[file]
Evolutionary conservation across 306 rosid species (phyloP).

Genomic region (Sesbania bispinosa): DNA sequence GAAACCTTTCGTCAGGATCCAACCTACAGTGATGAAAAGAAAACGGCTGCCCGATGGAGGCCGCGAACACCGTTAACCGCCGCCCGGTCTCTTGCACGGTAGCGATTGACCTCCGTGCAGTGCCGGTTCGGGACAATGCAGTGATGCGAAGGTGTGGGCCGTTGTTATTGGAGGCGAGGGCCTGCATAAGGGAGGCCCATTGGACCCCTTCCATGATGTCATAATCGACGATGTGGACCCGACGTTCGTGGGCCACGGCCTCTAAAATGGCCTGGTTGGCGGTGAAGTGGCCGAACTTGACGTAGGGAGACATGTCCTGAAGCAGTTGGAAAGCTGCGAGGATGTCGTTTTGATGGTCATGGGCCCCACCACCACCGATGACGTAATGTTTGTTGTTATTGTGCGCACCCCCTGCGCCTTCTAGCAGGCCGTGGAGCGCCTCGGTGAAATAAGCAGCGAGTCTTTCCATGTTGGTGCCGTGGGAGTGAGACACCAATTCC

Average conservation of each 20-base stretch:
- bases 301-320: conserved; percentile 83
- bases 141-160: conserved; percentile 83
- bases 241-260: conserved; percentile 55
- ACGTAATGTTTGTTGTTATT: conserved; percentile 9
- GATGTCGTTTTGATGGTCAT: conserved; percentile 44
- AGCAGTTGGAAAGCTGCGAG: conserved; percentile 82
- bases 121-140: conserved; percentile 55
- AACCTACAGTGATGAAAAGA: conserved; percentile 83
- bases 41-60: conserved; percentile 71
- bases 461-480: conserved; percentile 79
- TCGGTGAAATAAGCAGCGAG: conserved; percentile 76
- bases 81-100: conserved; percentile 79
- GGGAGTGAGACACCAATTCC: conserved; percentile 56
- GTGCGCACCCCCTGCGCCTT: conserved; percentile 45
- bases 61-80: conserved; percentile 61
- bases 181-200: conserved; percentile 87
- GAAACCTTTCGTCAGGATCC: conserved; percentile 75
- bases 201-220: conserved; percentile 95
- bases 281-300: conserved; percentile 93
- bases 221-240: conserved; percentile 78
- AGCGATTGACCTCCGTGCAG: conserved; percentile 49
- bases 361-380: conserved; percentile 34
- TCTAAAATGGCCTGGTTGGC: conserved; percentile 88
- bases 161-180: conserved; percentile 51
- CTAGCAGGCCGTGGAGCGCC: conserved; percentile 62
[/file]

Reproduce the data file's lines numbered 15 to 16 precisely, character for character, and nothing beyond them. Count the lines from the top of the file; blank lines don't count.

- bases 81-100: conserved; percentile 79
- GGGAGTGAGACACCAATTCC: conserved; percentile 56